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Community

We were friendly with the neighbours. I used to walk the two miles to Williamstown public school with the local kids, unless someone was going that way and we’d get a ride in a car. The school had about forty kids and two teachers. I did OK at school, maths was my best subject and English my worst. The teachers were always quick to discipline and I often got the cane for minor infractions of talking or inattention. I enjoyed most sport and played hockey at a very high level. I was unable to play league because I was too big, I had reached my full height by about 13 years old. I left school at 15 years old to start a carpenter and joiner apprenticeship.

My apprenticeship was with Sam, the boss of a local building business. It was many miles from my house, so I used to bike there. Work hours were from 7.30am to 4pm, so I didn’t have to do the morning milk anymore, but I had to help with the afternoon one once I got home from work. I enjoyed the work and stayed there for four and half years before I went to National service.

My apprenticeship was with Sam, the boss of a local building business. It was many miles from my house, so I used to bike there. Work hours were from 7.30am to 4pm,

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so I didn’t have to do the morning milk anymore, but I had to help with the afternoon one once I got home from work. I enjoyed the work and stayed there for four and half years before I went to National service.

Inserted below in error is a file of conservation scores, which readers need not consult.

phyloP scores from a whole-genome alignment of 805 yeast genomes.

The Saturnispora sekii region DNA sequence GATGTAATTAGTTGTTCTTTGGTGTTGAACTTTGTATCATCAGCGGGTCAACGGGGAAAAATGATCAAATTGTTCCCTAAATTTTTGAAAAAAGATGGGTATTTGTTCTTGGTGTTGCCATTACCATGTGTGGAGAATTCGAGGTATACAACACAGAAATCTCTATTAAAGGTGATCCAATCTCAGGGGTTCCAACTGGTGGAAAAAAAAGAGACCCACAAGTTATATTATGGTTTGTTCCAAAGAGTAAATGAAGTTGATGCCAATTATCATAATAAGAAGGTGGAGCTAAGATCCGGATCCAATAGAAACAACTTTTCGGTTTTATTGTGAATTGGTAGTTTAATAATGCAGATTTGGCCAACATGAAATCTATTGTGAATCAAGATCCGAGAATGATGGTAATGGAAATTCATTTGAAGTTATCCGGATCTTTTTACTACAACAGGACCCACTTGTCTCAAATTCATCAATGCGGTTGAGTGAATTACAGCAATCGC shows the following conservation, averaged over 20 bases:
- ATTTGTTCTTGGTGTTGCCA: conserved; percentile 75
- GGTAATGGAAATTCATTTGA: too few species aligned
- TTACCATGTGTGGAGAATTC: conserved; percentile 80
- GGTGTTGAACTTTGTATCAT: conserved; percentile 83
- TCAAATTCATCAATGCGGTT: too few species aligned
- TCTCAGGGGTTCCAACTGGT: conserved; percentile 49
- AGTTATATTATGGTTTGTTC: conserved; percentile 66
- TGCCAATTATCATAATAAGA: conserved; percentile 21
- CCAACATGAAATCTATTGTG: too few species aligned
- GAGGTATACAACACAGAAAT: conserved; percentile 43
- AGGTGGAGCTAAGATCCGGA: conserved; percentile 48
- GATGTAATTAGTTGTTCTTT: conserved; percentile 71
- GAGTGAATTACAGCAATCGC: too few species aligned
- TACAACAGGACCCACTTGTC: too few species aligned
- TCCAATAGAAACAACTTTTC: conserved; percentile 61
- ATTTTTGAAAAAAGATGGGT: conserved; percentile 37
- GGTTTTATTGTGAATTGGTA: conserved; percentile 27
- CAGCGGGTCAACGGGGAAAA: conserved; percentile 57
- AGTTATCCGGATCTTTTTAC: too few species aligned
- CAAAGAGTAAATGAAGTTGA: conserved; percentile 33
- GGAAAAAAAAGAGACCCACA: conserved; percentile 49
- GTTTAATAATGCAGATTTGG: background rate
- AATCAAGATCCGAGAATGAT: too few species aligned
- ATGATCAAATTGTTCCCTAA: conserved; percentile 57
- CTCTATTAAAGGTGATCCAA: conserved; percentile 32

I did National service at the Williamstown barracks, just up the road from my house, for six months. I stayed at the barracks and enjoyed the training, although I didn’t learn anything I didn’t already know. After National service I got a job as a carpenter for a power station in Newcastle and worked there for 8 years.

I used to go to the local dances to socialise and meet girls. In those days we didn’t worry about drinking and driving, and when I get pulled over at random breath stops now I tell the police they are about sixty years too late. One day I went to my friend’s house at Stockton, before going to a dance, and I met a girl who was visiting from Sydney, her name was Mary Budwee.

Mary was from a Lebanese family who had immigrated to Australia in the early 1900’s, when Lebanon was going through a civil war. Apparently the family patriarch was a wealthy merchant, who was well travelled, and he decided to move the family out of Lebanon and all the civil war trouble, so half the family went to the Providence area of North America and the other half came to Australia. I invited Mary to the dance and we started